Album Review: Eddie Hazel – Game, Dames and Guitar Thangs
Here’s an odd one. Funk guitarist Eddie Hazel – part of the highly-esteemed Parliament / Funkadelic family – released his own solo LP in 1977. And while he’s most often associated with the soaring, blistering metallic axework with which he dazzled listeners on such discs as Funkadelic’s 1971 Maggot Brain, on Game, Dames and Guitar Thangs, he’s generally more intent on settling into a groove.
But it’s a tasty groove indeed. The seven-track album is book-ended by a pair of versions of “California Dreamin’,” a song strong enough to work in virtually any idiom (Paul Revere and the Raiders offshoot power trio Brotherhood cut a heavy-rocking version in the 60s that owes a stylistic debt to Vanilla Fudge).
Hazel lays back and tears out a nonstop solo during “California Dreamin’,” yet he’s never exactly out front with his guitar here; instead he’s content to let the arrangement stand on its own. Ghostly female chorus vocals form the foundation of “Frantic Moment,” a funky number with all manner of music things bubbling under; at times it sounds like a bizarre cross between Stevie Wonder, Frank Zappa and Mahavishnu Orchestra. But with a Bootsy Collins bass solo!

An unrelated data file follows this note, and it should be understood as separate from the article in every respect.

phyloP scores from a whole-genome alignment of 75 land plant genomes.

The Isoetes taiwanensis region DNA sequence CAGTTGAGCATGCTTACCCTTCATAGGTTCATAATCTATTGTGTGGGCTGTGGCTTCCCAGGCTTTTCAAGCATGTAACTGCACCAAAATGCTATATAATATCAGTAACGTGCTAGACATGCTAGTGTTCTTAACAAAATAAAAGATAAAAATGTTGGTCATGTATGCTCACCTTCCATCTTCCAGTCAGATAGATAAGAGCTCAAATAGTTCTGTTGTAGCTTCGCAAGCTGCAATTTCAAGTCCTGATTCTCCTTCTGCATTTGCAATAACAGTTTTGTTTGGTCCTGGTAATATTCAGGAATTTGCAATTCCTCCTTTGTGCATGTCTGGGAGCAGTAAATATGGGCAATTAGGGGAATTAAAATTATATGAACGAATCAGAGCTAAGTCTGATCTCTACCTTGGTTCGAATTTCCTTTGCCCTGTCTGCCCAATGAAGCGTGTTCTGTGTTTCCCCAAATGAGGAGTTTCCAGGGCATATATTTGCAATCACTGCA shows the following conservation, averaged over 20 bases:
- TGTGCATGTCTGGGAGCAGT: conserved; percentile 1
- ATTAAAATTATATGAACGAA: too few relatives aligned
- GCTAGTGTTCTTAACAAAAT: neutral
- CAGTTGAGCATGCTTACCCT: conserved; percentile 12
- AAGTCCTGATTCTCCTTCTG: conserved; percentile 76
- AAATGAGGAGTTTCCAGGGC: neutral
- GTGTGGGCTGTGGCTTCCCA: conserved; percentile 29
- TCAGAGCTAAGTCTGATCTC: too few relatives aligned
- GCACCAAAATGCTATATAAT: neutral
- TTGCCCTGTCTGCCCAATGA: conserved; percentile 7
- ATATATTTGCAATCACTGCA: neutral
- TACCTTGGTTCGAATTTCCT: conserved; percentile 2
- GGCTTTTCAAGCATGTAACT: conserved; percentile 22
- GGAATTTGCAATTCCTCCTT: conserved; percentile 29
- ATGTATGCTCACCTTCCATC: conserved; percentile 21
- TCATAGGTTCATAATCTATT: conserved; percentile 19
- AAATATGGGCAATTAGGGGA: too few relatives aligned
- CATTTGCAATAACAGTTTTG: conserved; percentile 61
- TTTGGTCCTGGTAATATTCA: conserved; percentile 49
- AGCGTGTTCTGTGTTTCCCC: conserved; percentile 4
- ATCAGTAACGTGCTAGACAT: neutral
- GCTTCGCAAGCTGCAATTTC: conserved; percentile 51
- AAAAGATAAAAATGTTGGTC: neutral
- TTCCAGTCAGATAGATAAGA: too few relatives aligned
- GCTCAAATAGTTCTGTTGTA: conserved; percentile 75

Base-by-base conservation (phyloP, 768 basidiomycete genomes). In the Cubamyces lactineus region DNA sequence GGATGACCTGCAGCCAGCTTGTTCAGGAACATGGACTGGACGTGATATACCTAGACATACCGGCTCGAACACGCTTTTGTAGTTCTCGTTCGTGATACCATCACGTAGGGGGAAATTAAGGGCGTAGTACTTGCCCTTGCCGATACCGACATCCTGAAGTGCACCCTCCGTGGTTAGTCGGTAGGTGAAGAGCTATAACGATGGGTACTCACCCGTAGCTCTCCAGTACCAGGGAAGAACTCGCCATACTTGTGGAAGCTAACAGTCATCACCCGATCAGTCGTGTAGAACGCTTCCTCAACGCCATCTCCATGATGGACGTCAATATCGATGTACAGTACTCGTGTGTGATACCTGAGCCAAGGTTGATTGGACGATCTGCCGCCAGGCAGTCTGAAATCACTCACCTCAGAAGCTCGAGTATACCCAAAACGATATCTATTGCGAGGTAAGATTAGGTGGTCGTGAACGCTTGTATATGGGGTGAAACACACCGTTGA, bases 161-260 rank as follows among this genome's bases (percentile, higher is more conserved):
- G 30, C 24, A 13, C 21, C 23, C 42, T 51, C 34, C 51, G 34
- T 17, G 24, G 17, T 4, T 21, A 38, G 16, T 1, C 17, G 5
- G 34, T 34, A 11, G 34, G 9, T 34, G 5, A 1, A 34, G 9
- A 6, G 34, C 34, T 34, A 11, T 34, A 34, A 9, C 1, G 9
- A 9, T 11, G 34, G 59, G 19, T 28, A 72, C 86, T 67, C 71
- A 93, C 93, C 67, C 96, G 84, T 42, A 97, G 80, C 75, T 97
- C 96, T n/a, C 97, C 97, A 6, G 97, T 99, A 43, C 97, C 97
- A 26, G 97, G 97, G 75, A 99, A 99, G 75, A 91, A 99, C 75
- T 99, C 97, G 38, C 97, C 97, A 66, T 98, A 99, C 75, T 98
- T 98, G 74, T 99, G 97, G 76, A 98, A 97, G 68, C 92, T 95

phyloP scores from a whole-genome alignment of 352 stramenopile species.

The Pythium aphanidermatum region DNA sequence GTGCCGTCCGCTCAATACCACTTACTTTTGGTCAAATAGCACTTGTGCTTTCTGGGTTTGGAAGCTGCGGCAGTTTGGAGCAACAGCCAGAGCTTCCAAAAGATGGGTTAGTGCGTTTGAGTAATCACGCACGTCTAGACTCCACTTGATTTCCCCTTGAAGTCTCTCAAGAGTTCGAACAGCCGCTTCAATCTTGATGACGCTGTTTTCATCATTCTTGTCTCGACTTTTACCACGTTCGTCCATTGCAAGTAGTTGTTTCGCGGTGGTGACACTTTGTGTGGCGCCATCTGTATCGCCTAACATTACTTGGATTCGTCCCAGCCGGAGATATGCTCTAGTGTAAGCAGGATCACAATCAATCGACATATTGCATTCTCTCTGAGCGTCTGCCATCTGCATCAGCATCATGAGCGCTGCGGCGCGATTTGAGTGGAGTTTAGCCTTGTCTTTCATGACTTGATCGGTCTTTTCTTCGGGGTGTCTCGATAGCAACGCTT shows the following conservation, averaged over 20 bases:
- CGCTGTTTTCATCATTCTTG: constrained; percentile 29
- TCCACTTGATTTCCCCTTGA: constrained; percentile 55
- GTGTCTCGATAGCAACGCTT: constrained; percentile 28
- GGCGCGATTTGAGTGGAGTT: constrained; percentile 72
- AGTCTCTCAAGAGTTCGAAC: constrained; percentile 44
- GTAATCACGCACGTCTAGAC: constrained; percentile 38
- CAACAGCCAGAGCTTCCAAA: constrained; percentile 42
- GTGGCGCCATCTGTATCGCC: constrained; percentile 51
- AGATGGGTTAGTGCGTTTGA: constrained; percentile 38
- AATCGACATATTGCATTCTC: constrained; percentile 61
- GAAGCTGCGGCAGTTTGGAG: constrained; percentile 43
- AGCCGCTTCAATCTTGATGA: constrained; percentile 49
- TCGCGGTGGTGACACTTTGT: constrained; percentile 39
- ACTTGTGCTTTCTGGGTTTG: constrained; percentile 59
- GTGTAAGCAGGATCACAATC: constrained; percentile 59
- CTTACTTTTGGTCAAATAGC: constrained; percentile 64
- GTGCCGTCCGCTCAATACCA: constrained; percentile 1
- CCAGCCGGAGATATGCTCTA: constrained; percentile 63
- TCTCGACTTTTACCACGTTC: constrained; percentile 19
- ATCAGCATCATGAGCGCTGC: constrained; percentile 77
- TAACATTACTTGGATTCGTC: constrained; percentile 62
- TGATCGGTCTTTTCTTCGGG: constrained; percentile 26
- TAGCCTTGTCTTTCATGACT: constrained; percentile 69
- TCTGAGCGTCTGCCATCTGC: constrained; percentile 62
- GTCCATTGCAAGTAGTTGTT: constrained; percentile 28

Hazel rips it up with soaring, echoey, feedback guitar leads on “So Goes the Story,” a stuttery song that recalls Overnite Sensation Zappa, this time with a bit of Isaac Hayes influence thrown into the mix. A funk cover of The Beatles’ “I Want you (She’s So Heavy)” might not read on paper like a good idea, but in Hazel’s capable hands – again, with expert backing from his P-Funk comrades – it makes perfect sense. The female chorus handling the vocals (Brides of Funkenstein) is reminiscent in spots of Patti Labelle‘s 70s work. And even at nine-plus minutes, it never fails to hold the listener’s interest.
On “Physical Love,” Hazel shares lead guitar duties with P-Funkster Garry Shider, but one of the pair (Hazel, I think) is often curiously low in the mix. The instrumental number is largely an excuse for a bunch of guitar noodling, but that’s not a bad thing. Some tasty piano and synth work from Bernie Worrell adds excitement. On “What About It?” Hazel shares leads again, this time with Mike Hampton. The result is a thrilling sort of Wes Montgomery-on-funk jam. A brief dub-flavored reprise of “California Dreamin’” closes the record, putting the emphasis on chanted vocals and thumping bass.
A Real Gone Music 2012 reissue of Game, Dames and Guitar Thangs features a contemporary essay from Ed Osborne; Osborne’s piece provides useful history and context to help listeners new to Hazel’s work better understand and appreciate this guitarist. Long plagued by drug and alcohol problems, Hazel passed away in 1992, leaving this album as his only official release (though some worthwhile posthumous compilations do exist).
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